In 2018, NHL players are bigger, stronger and faster than any time in history — and it’s because there is no off-switch to their training. It’s constant. Players have regimented schedules every single day that feature gruelling workouts, both physical and mental.

Training camp: In the 1960s and early 1970s, the lack of physical training and exercise among players was partly due to money. A lot of players had to work another job in the off-season to make a living for themselves and their families. Players also knew that their hockey playing careers could end at any moment, so having a job off the ice was wise. Most players only started working out at training camp and would play themselves into shape. “Leading up to the 1972 Summit Series, the Russians worked out 11 months a year, Canadian hockey players didn’t. It just wasn’t done in North America. And after that, it began to change. Nowadays, no one would even think about showing up to training camp, not in shape”, notes Eric Zweig. 

ad featuring a hockey player smokingAttitides have changed about smoking and sports since this 1040s ad.

Health/diet: Since Sidney Crosby and Alexander Ovechkin entered the NHL in 2005, the focus on strength and conditioning has increased immensely. A player won’t make any starting lineup if he is not in peak physical condition. Back in the ‘70s, Guy Lafleur was a chain smoker during the prime of his career, and the majority of players around the league drank a lot of beer. Sometimes even during the intermissions. It was a way of life for hockey players. Today? Players rarely drink. It would be too much of a setback from their painstaking workout in the gym earlier in the day.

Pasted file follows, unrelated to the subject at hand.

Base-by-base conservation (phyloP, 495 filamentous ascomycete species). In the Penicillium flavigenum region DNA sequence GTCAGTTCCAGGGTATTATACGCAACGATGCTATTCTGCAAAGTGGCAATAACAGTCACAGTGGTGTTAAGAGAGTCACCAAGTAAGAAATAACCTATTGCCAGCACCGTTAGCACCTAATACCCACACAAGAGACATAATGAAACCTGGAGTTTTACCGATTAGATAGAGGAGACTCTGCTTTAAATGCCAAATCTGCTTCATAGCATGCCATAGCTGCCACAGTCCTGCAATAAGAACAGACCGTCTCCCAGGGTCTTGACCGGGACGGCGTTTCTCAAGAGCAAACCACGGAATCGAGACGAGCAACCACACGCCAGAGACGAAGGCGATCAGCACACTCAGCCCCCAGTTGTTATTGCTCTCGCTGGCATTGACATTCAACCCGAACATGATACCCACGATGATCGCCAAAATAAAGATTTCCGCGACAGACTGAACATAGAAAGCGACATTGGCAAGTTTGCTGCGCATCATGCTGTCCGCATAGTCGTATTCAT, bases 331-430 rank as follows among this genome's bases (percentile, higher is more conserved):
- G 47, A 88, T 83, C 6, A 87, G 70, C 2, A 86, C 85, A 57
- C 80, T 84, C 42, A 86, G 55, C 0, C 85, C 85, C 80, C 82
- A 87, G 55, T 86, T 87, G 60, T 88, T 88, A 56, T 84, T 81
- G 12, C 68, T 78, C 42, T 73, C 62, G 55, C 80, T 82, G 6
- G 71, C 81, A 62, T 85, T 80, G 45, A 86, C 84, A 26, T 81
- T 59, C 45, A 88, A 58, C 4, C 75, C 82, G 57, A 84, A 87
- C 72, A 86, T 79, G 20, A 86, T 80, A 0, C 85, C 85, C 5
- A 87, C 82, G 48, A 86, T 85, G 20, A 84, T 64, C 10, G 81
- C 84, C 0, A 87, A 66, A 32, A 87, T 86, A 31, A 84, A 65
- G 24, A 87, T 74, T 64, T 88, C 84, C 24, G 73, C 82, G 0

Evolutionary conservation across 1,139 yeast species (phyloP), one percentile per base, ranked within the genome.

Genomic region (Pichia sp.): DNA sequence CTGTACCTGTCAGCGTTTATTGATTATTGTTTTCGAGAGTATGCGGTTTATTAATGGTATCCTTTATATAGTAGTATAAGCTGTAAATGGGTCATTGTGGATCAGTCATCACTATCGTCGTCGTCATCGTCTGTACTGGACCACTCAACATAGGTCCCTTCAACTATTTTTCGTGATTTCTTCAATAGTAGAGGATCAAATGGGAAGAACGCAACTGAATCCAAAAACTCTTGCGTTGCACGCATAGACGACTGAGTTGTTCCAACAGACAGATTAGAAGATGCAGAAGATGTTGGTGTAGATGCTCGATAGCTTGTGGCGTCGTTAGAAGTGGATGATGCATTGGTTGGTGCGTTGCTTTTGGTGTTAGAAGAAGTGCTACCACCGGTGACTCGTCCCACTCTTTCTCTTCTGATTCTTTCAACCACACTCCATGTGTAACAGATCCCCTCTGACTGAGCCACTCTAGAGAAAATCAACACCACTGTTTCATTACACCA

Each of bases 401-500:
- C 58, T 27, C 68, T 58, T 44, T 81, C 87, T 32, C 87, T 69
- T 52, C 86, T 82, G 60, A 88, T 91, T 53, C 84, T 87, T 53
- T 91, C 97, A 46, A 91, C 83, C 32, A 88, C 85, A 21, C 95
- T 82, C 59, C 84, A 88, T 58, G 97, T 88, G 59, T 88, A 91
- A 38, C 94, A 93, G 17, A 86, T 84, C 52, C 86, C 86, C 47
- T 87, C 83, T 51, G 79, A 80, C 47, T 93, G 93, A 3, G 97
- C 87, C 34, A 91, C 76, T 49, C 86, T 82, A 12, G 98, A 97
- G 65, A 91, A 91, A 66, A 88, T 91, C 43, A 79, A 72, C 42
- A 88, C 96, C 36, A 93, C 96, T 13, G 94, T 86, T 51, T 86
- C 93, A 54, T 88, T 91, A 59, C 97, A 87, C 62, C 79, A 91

Technology for players

There are already apps where athletes and their trainers can create individual profiles to track progression in areas like nutrition, hydration and muscle memory — all of which can be monitored and studied instantly with wearable technology. 

VR, Smart Clothing And Brain Games: New Tech Is Helping Athletes Smash Records
Watch: Champions vs Legends

Coaches who are trained to coach

Technology is now a massive part of the game for coaches as well. As the ones in charge, they are responsible for recognizing and implementing different technology that will best set up players for success on the ice. “Most coaches now played the game as younger men but have been studying to be coaches. They have university degrees in all sorts of areas. It’s not so much how they spot talent, it’s how they use the talent,” says Eric Zweig.

In the old days, a coach was almost always an ex-player who just wanted to stay in the game. In other words, a player who got old. They didn’t have to have a lot of theories. They didn’t have training in the psychology of sport. Their job was to impart wisdom and keep the players in order.

Now, a coaching staff comprises well-educated personnel, each of them with an iPad or tablet. They seem to have tablets on the bench during the game, at practice, in the dressing room, on the plane — everywhere.

Watching video as a teaching tool has become much more important because it allows for frame-by-frame analysis of a specific play. Poor execution by a player can now be seen from multiple video angles with all sorts of statistical data accompanying it, and this helps coaches point out a player’s mistakes and allows a player to curb their bad habits much more quickly.


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The Nature of Thingies